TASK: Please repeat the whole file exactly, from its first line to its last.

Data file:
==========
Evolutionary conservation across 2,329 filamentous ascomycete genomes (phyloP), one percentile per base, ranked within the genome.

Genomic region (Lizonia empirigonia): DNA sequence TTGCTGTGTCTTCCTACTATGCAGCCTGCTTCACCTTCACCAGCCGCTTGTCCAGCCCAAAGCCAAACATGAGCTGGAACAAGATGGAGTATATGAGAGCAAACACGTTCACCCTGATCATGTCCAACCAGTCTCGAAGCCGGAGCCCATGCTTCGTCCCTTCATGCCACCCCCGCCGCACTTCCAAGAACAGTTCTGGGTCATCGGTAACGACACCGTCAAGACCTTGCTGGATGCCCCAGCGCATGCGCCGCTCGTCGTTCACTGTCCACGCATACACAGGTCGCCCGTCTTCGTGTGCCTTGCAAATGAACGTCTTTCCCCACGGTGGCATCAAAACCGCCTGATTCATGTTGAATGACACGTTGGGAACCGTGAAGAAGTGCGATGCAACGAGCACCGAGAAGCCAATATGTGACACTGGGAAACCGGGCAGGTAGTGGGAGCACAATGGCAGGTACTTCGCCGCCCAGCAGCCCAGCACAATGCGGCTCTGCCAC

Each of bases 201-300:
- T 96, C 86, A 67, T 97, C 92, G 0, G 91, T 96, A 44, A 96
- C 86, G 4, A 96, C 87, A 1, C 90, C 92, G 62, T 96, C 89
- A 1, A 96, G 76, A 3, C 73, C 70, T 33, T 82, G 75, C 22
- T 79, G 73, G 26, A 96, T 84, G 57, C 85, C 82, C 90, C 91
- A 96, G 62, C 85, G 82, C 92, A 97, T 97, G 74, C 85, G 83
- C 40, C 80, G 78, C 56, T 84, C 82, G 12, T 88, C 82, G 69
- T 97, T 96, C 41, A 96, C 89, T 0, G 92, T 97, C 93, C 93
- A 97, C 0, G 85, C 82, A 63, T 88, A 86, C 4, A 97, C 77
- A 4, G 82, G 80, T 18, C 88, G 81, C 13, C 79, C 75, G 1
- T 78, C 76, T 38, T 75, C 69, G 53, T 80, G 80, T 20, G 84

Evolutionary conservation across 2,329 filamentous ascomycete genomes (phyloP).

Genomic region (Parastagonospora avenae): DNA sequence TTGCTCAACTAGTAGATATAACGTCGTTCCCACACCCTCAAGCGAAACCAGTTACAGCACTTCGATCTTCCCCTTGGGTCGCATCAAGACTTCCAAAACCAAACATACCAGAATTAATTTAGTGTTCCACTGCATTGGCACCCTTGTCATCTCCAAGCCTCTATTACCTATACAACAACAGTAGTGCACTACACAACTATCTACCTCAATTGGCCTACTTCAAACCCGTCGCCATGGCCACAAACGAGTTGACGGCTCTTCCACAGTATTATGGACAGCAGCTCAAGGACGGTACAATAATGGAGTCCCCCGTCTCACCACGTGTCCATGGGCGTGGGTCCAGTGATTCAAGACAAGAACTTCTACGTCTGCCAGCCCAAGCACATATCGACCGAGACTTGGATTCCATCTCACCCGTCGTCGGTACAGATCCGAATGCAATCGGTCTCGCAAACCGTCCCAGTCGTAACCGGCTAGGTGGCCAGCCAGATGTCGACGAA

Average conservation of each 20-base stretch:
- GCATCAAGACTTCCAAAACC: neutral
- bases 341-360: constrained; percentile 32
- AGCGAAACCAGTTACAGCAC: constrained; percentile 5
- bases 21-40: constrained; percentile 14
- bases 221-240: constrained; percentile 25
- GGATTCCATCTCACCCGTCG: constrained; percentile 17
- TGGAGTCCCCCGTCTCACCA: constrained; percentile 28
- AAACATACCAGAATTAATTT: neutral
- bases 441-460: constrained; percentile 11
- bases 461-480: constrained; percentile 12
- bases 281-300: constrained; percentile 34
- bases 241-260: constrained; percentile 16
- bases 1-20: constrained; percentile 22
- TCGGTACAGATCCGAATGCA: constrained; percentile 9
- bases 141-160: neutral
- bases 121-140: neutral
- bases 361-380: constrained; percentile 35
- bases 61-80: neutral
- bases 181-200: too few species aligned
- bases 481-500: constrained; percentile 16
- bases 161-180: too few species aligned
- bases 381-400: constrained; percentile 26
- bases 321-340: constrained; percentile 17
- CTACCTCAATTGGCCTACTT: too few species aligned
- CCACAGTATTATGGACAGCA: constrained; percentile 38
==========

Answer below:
Evolutionary conservation across 2,329 filamentous ascomycete genomes (phyloP), one percentile per base, ranked within the genome.

Genomic region (Lizonia empirigonia): DNA sequence TTGCTGTGTCTTCCTACTATGCAGCCTGCTTCACCTTCACCAGCCGCTTGTCCAGCCCAAAGCCAAACATGAGCTGGAACAAGATGGAGTATATGAGAGCAAACACGTTCACCCTGATCATGTCCAACCAGTCTCGAAGCCGGAGCCCATGCTTCGTCCCTTCATGCCACCCCCGCCGCACTTCCAAGAACAGTTCTGGGTCATCGGTAACGACACCGTCAAGACCTTGCTGGATGCCCCAGCGCATGCGCCGCTCGTCGTTCACTGTCCACGCATACACAGGTCGCCCGTCTTCGTGTGCCTTGCAAATGAACGTCTTTCCCCACGGTGGCATCAAAACCGCCTGATTCATGTTGAATGACACGTTGGGAACCGTGAAGAAGTGCGATGCAACGAGCACCGAGAAGCCAATATGTGACACTGGGAAACCGGGCAGGTAGTGGGAGCACAATGGCAGGTACTTCGCCGCCCAGCAGCCCAGCACAATGCGGCTCTGCCAC

Each of bases 201-300:
- T 96, C 86, A 67, T 97, C 92, G 0, G 91, T 96, A 44, A 96
- C 86, G 4, A 96, C 87, A 1, C 90, C 92, G 62, T 96, C 89
- A 1, A 96, G 76, A 3, C 73, C 70, T 33, T 82, G 75, C 22
- T 79, G 73, G 26, A 96, T 84, G 57, C 85, C 82, C 90, C 91
- A 96, G 62, C 85, G 82, C 92, A 97, T 97, G 74, C 85, G 83
- C 40, C 80, G 78, C 56, T 84, C 82, G 12, T 88, C 82, G 69
- T 97, T 96, C 41, A 96, C 89, T 0, G 92, T 97, C 93, C 93
- A 97, C 0, G 85, C 82, A 63, T 88, A 86, C 4, A 97, C 77
- A 4, G 82, G 80, T 18, C 88, G 81, C 13, C 79, C 75, G 1
- T 78, C 76, T 38, T 75, C 69, G 53, T 80, G 80, T 20, G 84

Evolutionary conservation across 2,329 filamentous ascomycete genomes (phyloP).

Genomic region (Parastagonospora avenae): DNA sequence TTGCTCAACTAGTAGATATAACGTCGTTCCCACACCCTCAAGCGAAACCAGTTACAGCACTTCGATCTTCCCCTTGGGTCGCATCAAGACTTCCAAAACCAAACATACCAGAATTAATTTAGTGTTCCACTGCATTGGCACCCTTGTCATCTCCAAGCCTCTATTACCTATACAACAACAGTAGTGCACTACACAACTATCTACCTCAATTGGCCTACTTCAAACCCGTCGCCATGGCCACAAACGAGTTGACGGCTCTTCCACAGTATTATGGACAGCAGCTCAAGGACGGTACAATAATGGAGTCCCCCGTCTCACCACGTGTCCATGGGCGTGGGTCCAGTGATTCAAGACAAGAACTTCTACGTCTGCCAGCCCAAGCACATATCGACCGAGACTTGGATTCCATCTCACCCGTCGTCGGTACAGATCCGAATGCAATCGGTCTCGCAAACCGTCCCAGTCGTAACCGGCTAGGTGGCCAGCCAGATGTCGACGAA

Average conservation of each 20-base stretch:
- GCATCAAGACTTCCAAAACC: neutral
- bases 341-360: constrained; percentile 32
- AGCGAAACCAGTTACAGCAC: constrained; percentile 5
- bases 21-40: constrained; percentile 14
- bases 221-240: constrained; percentile 25
- GGATTCCATCTCACCCGTCG: constrained; percentile 17
- TGGAGTCCCCCGTCTCACCA: constrained; percentile 28
- AAACATACCAGAATTAATTT: neutral
- bases 441-460: constrained; percentile 11
- bases 461-480: constrained; percentile 12
- bases 281-300: constrained; percentile 34
- bases 241-260: constrained; percentile 16
- bases 1-20: constrained; percentile 22
- TCGGTACAGATCCGAATGCA: constrained; percentile 9
- bases 141-160: neutral
- bases 121-140: neutral
- bases 361-380: constrained; percentile 35
- bases 61-80: neutral
- bases 181-200: too few species aligned
- bases 481-500: constrained; percentile 16
- bases 161-180: too few species aligned
- bases 381-400: constrained; percentile 26
- bases 321-340: constrained; percentile 17
- CTACCTCAATTGGCCTACTT: too few species aligned
- CCACAGTATTATGGACAGCA: constrained; percentile 38